LBB: Thinking in Sound - Sean Hogan

November 30, 2023

Sean Hogan started The Hogan in 2020. During its first year, Sean worked with the likes of Nike, Amazon Prime, Klarna, Simba, Google, Dulux.

Sean began his career at Split Music Publishing, becoming creative director and head of A&R. Now founder / music supervisor at The Hogan. Also a budding screenwriter and director that recently had short film APHORISMS selected at the London Short Film Festival. The Hogan works in the UK, Europe, US and Asia.

When you’re working on a new brief or project, what’s your typical starting point? How do you break it down and how do you like to generate your ideas or response?

Sean> First thing is making sure I understand the concept and story. To try and get inside the mind of the director and creatives. When I feel like I have a good grasp on what they’re doing, I usually like to bounce ideas around – styles and genres that have caught my ear recently and could be interesting angles. Then we can narrow that down. I prefer the process to be collaborative, but of course this isn’t always possible.

Music and sound are in some ways the most collaborative and interactive forms of creativity - what are your thoughts on this? Do you prefer to work solo or with a gang - and what are some of your most memorable professional collaborations?

Sean> With the client, I prefer collaboration. Relationships where you can have fast-fire back and forth over Whatsapp, or where you can jump on the phone easily to share ideas. Makes the process a lot smoother, and allows for a level of detail and understanding that is harder to get from staggered emails and catch up calls.

Internally, with our team, there are merits to both. Love hearing all of the different takes and suggestions and having a sense of camaraderie, but I also like having the space to identify my gut feeling, develop it and execute.

What’s the most satisfying part of your job and why?

Sean> Probably the moment where I see the first composition to picture that I think has totally nailed it, or when I try that track and know ‘that’s the one’.

I also love when we first hear back from the client after delivering a great search/composition.

Seeing the spot on TV is pretty good too.

As the advertising industry changes, how do you think the role of music and sound is changing with it?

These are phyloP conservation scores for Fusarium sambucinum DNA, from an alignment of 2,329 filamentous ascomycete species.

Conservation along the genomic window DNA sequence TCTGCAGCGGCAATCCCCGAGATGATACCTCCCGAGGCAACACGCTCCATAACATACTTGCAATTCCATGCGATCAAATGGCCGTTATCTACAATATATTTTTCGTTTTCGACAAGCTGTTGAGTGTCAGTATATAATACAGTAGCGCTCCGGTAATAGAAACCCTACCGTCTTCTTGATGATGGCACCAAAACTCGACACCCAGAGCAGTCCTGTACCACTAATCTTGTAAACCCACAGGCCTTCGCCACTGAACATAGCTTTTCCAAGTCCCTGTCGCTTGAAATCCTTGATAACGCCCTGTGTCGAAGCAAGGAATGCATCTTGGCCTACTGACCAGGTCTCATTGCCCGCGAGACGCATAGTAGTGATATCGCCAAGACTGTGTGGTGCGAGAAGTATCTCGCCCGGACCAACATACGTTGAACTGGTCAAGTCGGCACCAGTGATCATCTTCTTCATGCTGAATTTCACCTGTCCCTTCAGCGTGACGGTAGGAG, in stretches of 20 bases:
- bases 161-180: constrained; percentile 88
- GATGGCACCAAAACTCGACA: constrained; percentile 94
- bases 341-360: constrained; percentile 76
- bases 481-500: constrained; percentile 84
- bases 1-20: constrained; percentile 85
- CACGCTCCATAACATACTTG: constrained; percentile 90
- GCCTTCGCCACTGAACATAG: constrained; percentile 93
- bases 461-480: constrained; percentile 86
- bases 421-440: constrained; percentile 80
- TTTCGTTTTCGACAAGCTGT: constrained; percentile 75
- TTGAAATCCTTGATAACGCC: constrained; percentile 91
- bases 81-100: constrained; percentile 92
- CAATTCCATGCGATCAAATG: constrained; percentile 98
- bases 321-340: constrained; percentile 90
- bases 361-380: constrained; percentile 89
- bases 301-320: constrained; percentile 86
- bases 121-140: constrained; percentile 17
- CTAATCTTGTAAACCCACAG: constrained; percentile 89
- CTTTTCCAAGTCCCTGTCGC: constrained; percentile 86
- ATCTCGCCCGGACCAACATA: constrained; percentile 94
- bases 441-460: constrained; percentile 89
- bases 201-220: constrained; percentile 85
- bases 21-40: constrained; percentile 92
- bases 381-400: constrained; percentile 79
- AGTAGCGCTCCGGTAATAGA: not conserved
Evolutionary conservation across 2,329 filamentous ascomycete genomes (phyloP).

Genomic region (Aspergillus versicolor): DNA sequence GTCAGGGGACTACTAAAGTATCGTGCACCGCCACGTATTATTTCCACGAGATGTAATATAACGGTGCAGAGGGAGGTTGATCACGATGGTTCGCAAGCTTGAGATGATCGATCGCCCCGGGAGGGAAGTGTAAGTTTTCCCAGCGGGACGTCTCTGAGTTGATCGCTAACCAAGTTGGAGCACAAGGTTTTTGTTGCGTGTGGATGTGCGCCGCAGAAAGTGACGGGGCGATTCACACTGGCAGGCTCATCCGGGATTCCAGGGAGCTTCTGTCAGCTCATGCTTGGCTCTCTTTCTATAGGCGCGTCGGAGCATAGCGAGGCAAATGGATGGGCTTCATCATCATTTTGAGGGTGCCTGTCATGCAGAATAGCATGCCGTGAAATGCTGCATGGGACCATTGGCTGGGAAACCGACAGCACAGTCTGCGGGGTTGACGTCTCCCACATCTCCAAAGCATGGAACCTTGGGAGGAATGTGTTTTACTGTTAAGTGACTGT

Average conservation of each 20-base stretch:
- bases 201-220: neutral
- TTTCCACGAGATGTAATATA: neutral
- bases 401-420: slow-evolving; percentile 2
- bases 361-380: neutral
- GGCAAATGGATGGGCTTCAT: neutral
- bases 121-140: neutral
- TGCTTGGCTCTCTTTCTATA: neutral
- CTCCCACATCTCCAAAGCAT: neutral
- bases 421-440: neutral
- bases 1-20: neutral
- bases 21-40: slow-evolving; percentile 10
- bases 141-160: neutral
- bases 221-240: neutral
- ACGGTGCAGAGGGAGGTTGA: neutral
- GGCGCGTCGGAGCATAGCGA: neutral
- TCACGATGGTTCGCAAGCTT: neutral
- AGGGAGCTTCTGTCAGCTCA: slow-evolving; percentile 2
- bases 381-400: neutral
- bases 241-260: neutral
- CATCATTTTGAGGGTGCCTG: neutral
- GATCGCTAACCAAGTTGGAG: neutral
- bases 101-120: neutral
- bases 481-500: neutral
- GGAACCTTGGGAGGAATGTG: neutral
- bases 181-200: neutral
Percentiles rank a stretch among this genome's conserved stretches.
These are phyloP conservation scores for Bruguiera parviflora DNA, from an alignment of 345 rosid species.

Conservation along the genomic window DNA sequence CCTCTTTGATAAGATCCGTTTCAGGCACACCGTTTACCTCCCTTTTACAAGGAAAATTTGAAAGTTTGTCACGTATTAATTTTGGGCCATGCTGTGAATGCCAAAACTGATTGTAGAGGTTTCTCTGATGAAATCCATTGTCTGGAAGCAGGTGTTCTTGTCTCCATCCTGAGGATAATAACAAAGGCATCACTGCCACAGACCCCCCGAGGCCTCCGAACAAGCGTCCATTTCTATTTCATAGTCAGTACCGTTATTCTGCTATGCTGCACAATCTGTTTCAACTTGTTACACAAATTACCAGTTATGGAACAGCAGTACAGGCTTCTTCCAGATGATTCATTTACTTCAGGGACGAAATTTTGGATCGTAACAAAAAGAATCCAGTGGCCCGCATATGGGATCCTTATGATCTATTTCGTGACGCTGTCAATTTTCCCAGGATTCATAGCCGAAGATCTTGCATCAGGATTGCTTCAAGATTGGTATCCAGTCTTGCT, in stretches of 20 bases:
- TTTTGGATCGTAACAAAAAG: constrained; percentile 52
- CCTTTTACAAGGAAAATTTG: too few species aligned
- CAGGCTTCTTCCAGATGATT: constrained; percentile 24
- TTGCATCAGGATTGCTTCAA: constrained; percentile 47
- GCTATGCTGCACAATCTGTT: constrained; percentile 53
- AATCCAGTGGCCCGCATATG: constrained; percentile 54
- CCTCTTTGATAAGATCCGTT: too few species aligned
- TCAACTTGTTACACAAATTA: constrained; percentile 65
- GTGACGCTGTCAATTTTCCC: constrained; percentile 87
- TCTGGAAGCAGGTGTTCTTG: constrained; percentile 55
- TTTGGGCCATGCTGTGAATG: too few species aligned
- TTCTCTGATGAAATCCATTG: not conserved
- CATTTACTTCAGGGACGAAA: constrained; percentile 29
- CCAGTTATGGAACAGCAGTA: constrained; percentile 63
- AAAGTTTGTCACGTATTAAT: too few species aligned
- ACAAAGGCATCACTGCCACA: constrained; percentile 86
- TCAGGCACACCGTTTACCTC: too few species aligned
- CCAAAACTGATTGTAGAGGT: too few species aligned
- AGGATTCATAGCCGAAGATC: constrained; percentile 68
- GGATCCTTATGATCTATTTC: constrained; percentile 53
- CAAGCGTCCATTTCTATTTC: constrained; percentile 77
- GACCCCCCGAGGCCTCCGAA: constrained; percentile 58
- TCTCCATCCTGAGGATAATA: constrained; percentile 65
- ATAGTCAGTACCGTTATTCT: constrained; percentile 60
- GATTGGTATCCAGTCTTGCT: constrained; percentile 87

Sean> The first thing that springs to mind is a greater awareness towards the people behind the music. With key issues being amplified and finally brought to the forefront in recent times, brands are more consciously trying to align with artists that represent their values.

We’ve always had a roster with LGBTQ+, black, female and other minority voices, so it’s great to see them getting more opportunities in an increasingly aware industry.

When you’re working on something that isn’t directly sound design or music - are you the sort of person who needs music and noise in the background or is that completely distracting to you? What are your thoughts on ‘background’ sound and music as you work?

Sean> Much prefer background music. There’s a real intensity to working in silence that gets tiring within a couple of hours and makes me want a nap.

On a typical day, what does your ‘listening diet’ look like?

Sean> I’m sure everyone does it but it’s all about picking the right tone for how you’re feeling and the type of work you need to do. Sometimes ambient, sometimes jazz or soul, sometimes some ignant trap/rap for particularly boring work.

Do you have a collection of music/sounds and what shape does it take (are you a vinyl nerd, do you have hard drives full of random bird sounds, are you a hyper-organised spotify-er…)?

Sean> I have a hard drive with over 50,000 cherished tracks from my old iPods. It doesn’t work however, so it sits in the cupboard with me holding out hope it can one day be fixed.

Other than that, I’m mostly using the streamers now.

Outside of the music and sound world, what sort of art or topics really excite you and do you ever relate that back to music?

Sean> Huge film and TV person. With two partners, I’m also developing a series and a film that’ll hopefully be picked up soon. You can push the music boat out a lot more in independent films, so I love hearing all the new ideas in that world and figuring out which could apply to the advertising world.

Also a big reader of philosophy which sometimes relates back to music. Schopenhauer had a close relationship with Wagner, so it’s interesting to understand some of the wild, and often profound, thoughts behind the music.

As we age, our ears change physically and our tastes evolve too, and life changes mean we don’t get to engage in our passions in the same intensity as in our youth - how has your relationship with sound and music changed over the years?

Sean> I think I’m probably even more into music now than I was even 10 years ago. The great thing about this job is that it gives lots of opportunities to meet people that can open your eyes and ears to new things. I’m addicted to new sounds and vibes that feel actually unique, and then usually excessively explore that world until I find another.

I do miss the days of opening 50 tabs on YouTube at the same time and discovering mad shit, before YouTube changed the algorithm and all we get on the right hand side is DJ Khaled now.